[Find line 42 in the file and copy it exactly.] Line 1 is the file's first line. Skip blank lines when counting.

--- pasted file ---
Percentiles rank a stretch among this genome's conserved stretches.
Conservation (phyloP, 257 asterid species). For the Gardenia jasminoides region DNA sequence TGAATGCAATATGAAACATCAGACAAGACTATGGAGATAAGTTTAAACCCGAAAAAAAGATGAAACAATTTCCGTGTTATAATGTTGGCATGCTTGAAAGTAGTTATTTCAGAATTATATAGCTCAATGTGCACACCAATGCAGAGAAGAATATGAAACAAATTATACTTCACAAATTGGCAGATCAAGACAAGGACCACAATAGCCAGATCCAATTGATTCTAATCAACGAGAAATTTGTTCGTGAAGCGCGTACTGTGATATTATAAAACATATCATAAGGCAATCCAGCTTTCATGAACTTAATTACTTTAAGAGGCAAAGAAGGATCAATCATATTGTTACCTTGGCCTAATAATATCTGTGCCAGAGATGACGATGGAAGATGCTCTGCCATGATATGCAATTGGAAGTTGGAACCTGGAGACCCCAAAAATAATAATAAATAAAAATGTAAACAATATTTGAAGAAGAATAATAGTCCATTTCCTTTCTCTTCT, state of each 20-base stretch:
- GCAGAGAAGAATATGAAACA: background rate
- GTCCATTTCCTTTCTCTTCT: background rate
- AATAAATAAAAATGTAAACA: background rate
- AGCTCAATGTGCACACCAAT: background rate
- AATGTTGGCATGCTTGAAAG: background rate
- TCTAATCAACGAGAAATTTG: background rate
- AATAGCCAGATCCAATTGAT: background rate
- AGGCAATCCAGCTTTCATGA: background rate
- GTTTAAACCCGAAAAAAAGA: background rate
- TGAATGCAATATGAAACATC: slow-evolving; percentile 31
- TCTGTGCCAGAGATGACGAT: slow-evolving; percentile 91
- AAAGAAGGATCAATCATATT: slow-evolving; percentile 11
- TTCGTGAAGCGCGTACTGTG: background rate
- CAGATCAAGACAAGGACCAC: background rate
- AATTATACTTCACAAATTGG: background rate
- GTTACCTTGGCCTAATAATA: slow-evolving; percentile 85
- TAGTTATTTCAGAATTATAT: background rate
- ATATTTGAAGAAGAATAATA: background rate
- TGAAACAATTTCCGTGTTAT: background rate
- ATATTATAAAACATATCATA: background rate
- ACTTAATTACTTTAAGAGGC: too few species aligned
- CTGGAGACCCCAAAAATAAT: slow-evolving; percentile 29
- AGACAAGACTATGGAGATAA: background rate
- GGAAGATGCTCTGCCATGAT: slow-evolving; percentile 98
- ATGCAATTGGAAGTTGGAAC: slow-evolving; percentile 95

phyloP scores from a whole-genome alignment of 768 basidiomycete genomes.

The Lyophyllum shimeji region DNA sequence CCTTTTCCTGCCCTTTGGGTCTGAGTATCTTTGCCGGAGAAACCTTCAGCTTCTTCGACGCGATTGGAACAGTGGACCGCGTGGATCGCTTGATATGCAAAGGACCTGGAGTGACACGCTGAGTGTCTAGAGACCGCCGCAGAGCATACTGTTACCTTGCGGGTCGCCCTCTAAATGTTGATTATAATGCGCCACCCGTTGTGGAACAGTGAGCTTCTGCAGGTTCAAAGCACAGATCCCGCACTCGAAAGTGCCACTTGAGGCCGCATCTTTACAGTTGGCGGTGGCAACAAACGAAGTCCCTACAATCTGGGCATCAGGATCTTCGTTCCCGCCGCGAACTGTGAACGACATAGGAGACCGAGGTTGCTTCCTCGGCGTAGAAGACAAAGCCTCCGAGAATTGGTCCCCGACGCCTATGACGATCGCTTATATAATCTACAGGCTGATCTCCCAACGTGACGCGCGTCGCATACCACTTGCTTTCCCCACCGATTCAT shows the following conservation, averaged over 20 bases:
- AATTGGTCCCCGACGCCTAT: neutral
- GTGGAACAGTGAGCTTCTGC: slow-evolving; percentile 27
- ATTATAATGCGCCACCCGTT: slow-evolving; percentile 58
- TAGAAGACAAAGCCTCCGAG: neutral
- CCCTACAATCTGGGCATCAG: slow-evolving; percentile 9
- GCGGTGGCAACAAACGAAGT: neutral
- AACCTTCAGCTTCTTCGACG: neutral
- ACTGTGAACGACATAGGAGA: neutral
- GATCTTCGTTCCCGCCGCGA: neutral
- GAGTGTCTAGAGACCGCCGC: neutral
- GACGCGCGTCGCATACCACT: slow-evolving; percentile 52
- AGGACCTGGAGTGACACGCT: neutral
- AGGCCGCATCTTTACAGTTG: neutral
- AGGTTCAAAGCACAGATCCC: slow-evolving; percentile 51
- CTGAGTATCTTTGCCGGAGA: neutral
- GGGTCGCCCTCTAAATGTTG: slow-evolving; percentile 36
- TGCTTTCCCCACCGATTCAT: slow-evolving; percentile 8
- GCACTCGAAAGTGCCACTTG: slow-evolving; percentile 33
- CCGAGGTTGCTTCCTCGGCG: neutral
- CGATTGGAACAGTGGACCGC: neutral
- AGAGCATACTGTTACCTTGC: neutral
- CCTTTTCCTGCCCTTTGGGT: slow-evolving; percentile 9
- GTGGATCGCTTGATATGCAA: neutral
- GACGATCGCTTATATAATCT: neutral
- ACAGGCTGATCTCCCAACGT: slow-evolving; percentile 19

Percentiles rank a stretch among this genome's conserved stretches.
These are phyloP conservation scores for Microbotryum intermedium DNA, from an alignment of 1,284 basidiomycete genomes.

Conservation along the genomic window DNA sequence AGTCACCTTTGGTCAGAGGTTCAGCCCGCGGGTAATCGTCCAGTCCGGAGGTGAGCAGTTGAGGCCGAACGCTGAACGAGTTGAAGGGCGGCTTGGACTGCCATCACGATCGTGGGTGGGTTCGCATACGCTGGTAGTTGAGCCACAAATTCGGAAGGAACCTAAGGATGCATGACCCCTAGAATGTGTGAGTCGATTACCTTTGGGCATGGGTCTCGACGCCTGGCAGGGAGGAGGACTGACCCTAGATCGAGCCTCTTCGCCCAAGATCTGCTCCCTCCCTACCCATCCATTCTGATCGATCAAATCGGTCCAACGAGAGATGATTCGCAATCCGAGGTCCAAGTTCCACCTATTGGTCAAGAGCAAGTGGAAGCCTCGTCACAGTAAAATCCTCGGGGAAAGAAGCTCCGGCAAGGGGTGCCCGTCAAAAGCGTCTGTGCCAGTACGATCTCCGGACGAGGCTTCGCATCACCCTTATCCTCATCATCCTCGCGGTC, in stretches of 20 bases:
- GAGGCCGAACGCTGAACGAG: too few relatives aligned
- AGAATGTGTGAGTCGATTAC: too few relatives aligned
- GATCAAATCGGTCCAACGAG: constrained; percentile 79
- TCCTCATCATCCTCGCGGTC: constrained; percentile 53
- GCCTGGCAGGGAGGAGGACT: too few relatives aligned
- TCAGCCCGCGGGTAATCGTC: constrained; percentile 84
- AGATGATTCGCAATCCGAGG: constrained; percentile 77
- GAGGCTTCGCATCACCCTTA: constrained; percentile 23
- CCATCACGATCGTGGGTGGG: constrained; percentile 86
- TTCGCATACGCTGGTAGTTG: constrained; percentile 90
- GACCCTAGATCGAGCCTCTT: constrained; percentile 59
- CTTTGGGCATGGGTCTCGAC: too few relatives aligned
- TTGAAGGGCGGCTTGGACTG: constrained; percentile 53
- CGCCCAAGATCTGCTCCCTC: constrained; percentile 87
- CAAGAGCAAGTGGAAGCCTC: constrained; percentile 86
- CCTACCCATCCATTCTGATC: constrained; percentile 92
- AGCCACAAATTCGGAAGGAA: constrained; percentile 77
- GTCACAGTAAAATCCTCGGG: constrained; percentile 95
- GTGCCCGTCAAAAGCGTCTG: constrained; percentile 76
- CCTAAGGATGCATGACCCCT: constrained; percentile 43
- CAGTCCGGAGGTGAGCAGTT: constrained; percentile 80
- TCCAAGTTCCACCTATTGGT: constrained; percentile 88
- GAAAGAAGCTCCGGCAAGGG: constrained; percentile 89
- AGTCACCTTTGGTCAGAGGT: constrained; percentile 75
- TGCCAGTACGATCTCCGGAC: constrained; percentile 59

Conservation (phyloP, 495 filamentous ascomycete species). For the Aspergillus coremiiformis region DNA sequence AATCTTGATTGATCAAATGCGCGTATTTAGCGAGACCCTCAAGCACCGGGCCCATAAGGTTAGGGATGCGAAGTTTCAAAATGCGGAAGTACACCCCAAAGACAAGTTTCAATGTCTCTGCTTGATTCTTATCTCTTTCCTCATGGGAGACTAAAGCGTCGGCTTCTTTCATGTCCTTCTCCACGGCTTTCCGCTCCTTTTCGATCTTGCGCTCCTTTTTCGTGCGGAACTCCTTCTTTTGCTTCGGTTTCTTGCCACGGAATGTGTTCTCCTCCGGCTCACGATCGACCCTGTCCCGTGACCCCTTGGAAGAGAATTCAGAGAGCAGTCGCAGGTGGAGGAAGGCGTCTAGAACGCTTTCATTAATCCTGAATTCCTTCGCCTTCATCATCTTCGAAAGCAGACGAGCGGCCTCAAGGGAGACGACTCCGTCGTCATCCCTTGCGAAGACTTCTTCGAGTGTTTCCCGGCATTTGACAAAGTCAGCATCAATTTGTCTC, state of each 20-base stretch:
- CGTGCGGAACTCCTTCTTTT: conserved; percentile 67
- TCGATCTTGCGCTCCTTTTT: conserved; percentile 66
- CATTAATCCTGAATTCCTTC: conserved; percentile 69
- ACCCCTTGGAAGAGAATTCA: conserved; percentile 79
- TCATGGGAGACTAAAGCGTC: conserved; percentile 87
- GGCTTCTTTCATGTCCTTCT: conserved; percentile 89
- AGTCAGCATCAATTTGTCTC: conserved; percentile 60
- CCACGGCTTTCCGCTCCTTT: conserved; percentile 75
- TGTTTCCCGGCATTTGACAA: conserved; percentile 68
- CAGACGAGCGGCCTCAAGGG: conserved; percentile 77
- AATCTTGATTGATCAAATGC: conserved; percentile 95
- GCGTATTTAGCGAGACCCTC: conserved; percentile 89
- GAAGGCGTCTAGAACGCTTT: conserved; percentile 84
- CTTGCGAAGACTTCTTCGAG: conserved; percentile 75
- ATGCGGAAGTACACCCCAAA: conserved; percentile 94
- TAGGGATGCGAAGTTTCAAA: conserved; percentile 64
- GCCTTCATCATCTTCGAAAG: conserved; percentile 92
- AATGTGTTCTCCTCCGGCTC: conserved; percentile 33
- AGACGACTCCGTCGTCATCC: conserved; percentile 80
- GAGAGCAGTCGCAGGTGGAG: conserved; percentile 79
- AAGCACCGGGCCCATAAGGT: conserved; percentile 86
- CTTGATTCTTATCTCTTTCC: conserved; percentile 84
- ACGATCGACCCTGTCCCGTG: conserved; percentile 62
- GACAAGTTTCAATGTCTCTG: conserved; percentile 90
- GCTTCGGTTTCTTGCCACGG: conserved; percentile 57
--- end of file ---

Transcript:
- AGGCCGCATCTTTACAGTTG: neutral